March 2, 2012— updated 15.9.2016
An Essay of Definition in Seven Parts
The Language of Redemption
In 1983, I sat at a picnic table in Kodiak Island’s Buskin River State Park and I listened as the resident caretaker explained why he and his family had left Hawaii earlier that spring: it seemed that his children had begun to speak the creolized form of English for which Hawaii is known. He didn’t want his children to speak “bad English,” as he called Hawaiian Creole, not understanding that a Creole language will develop with the children of any population that communicates in a naming system, a jargon, shared among the population but that is not the first language of the population—and that the creolized language is a legitimate language that uses the words of the jargon as its words, but with a grammar of its own development.
I had, a few years previous, given a pickup truck to an immigrant to Alaska from the Caribbean island of Martinique. The fellow and his family spoke a form of creolized French and when he was excited, he would revert back to this French Creole and no one in Alaska could understand what he was saying, which sometimes worked to his advantage.
When peoples of many languages come together as they did in the holds of slave ships or as they did below decks on English sailing ships that regularly stopped in Hawaii, these peoples, each having a first language with a well-developed grammar, needed only to master a naming system, again a jargon, in which the words of the dominate culture were used for the names of tools or sails or weather or whatever. But the human mind communicates in language, and if a language isn’t readily available for use when a child begins to use language, the human mind will invent a language with a fully developed grammar in which it can communicate with itself. Usually, the words of this new language will have been borrowed from parents; hence, if the parents speak to each other or to others in a jargon, the words of the jargon will be appropriated by the new creolized language. Black Vernacular is such a language as is Hawaii’s Pigeon English and the French Creole of the Caribbean.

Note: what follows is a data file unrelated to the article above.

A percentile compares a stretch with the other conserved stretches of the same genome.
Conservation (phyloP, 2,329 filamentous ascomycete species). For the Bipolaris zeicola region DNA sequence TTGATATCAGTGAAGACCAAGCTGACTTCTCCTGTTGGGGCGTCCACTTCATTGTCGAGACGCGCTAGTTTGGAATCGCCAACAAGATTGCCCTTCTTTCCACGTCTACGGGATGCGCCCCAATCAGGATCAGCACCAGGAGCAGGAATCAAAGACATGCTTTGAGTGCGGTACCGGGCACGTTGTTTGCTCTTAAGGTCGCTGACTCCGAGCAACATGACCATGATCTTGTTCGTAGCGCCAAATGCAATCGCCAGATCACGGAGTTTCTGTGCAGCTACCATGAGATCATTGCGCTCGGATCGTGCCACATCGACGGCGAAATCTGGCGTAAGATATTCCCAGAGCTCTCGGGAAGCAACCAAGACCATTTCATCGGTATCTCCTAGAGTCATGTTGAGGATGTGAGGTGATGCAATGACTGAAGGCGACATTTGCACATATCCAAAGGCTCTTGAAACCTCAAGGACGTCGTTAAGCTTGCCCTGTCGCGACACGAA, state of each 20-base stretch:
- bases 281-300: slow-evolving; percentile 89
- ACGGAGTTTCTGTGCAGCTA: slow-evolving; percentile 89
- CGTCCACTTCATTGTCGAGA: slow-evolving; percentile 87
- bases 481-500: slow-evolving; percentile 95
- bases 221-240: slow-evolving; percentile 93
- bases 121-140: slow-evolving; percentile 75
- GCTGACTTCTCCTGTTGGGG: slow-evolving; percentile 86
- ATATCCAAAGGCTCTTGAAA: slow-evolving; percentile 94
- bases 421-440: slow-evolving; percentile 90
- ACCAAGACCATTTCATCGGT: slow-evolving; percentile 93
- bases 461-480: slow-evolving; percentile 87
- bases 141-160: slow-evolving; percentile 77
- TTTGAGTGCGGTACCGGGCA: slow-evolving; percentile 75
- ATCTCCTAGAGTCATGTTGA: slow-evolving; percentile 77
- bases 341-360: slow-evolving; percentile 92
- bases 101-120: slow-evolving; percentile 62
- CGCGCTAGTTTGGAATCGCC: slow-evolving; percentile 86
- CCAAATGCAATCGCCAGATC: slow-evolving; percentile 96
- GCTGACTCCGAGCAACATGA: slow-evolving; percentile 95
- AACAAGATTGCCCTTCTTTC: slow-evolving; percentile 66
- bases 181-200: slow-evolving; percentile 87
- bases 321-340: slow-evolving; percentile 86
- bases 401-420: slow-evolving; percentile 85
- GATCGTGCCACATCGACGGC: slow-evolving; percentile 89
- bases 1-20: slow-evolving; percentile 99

The languages of Christianity as spoken by Trinitarians or as spoken by Arians—distinct languages, each—are languages of oppression, of accusation, of persecution: they are the languages of dominating cultures. And they leave Sabbatarian Christians speaking a jargon; i.e., using a naming system that employs the words of the oppressors in a way that subverts greater Christendom. But there is now entering the Elect, the chosen ones, Sabbatarian Christians who were never a part of greater Christianity; who know little of the language of the accusers. Plus, the adult children of Sabbatarian parents have reached the age when they can be, if the Father chooses, born of spirit as infant sons of God. They cannot subsist with a Christian jargon as their parents have. They will invent a creolized language in which theological matters can be discussed. And it is to this end that this essay initially in seven serialized parts has been written … these seven parts conclude the essay as of 02 March 2012, but may not ultimately conclude the essay.
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Part One The Langugage of Redemption
Part Two The Familiar as the Enemy of the Unfamiliar
Part Three Born of Spirit vs. Filled with Spirit
Part Four Sons of Light
Part Four Addendum
Part Five Out of the North Country
Part Five Addendum
Part Five Addendum 2
Part 6 A Language of One's Own